Clearly these kinds of security cannot co-exist – particularly when one kind of security reserves the right to the overthrow the other via an obscure reference to an amendment in the country’s constitution dating from 1791. An amendment, by the way, which was written to safeguard national security in the instance Congress and the President elected not to appoint a standing army. But they did. But some elements of America’s media are making ground, even in the absence of national data. Some, like the New York Times, have turned to global data as a measuring stick in order to answer readers’ questions on gun violence. Others, like the Associated Press, have missed the boat altogether.
By focusing on tangents – like stories about gun owners who don’t belong to the NRA – they have failed to the move the story forward. It is a distinctly American phenomenon – a media myopia that presents a short sighted version of the news even when the public’s cries for information are getting louder. What Americans must do now is re-frame the gun ownership issue – and gun lobby issue – into one of national security. They must think through the eventualities of gun legislation – and what lengths organisations like the NRA will go to in order to safeguard their own survival.
The reality is that the NRA possesses hard won allegiance from some four million Americans – all of whom are ostensibly armed with deadly firepower. There are only three million members of the US Army presently (almost one half of these are reservists). And more than 300 thousand of these are deployed overseas. Security analysts will tell you that extremist ideologies – backed by significant firepower – transform a peaceful demographic into a national security threat. That extremist groups must have access to weapons and ammunition and be able to distribute these to their members quietly and effectively. That extremist combatants are more dangerous when they are geographically dispersed and embedded in their local communities.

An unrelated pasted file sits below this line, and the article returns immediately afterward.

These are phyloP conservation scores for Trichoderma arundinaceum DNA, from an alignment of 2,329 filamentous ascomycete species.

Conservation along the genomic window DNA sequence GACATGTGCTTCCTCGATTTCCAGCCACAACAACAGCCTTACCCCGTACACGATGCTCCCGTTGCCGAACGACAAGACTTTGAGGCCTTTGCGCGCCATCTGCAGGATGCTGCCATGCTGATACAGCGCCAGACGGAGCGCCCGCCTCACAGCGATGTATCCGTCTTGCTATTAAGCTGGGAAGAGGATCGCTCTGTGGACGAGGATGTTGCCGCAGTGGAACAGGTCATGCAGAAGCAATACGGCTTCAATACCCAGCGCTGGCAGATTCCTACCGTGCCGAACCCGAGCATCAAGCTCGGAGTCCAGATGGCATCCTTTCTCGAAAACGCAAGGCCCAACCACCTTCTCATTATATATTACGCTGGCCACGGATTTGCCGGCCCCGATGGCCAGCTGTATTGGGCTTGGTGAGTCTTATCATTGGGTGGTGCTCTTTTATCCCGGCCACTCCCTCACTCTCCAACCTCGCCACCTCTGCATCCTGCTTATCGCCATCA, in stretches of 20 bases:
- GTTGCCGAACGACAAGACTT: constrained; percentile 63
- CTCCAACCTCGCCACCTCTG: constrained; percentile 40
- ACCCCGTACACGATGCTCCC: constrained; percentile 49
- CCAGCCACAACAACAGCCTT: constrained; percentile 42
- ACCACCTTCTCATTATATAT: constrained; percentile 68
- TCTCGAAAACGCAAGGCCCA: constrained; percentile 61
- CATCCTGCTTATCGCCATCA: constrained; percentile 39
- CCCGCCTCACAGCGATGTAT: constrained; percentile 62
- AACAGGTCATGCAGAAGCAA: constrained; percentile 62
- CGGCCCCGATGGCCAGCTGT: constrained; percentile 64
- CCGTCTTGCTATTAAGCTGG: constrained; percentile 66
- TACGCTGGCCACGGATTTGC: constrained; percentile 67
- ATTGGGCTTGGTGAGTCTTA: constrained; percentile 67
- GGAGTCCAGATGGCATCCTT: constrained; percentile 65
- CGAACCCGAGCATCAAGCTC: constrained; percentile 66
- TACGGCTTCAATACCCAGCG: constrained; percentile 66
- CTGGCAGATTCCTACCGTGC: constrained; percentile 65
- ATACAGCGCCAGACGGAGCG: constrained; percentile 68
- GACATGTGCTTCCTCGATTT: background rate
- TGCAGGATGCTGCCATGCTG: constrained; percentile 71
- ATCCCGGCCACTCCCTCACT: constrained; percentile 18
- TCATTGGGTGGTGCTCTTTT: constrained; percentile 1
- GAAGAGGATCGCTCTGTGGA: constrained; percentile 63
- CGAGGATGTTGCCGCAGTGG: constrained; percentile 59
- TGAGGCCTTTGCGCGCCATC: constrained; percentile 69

They will also tell you that, based on what we’ve learned since 9/11, such extremists are likely to be organised in highly functioning ‘cells’; that they are extremely loyal to those in their chain of command as well as to those who follow similar ideologies; and that, to be combat effective, they have access to transport and complex logistics chains. Having re-framed the ‘gun lobby issue’ in that context, I wonder if any of this is beginning to sound familiar? Perhaps it is all too frighteningly so. It is a path of reasoning that Americans and their media must explore – must think through to its bitter end. What I have imagined here in these words, however, may just be too close to home. Unfortunately, it does not make it less real.
Feature photo / “Guns and Ammo” – kcdsTM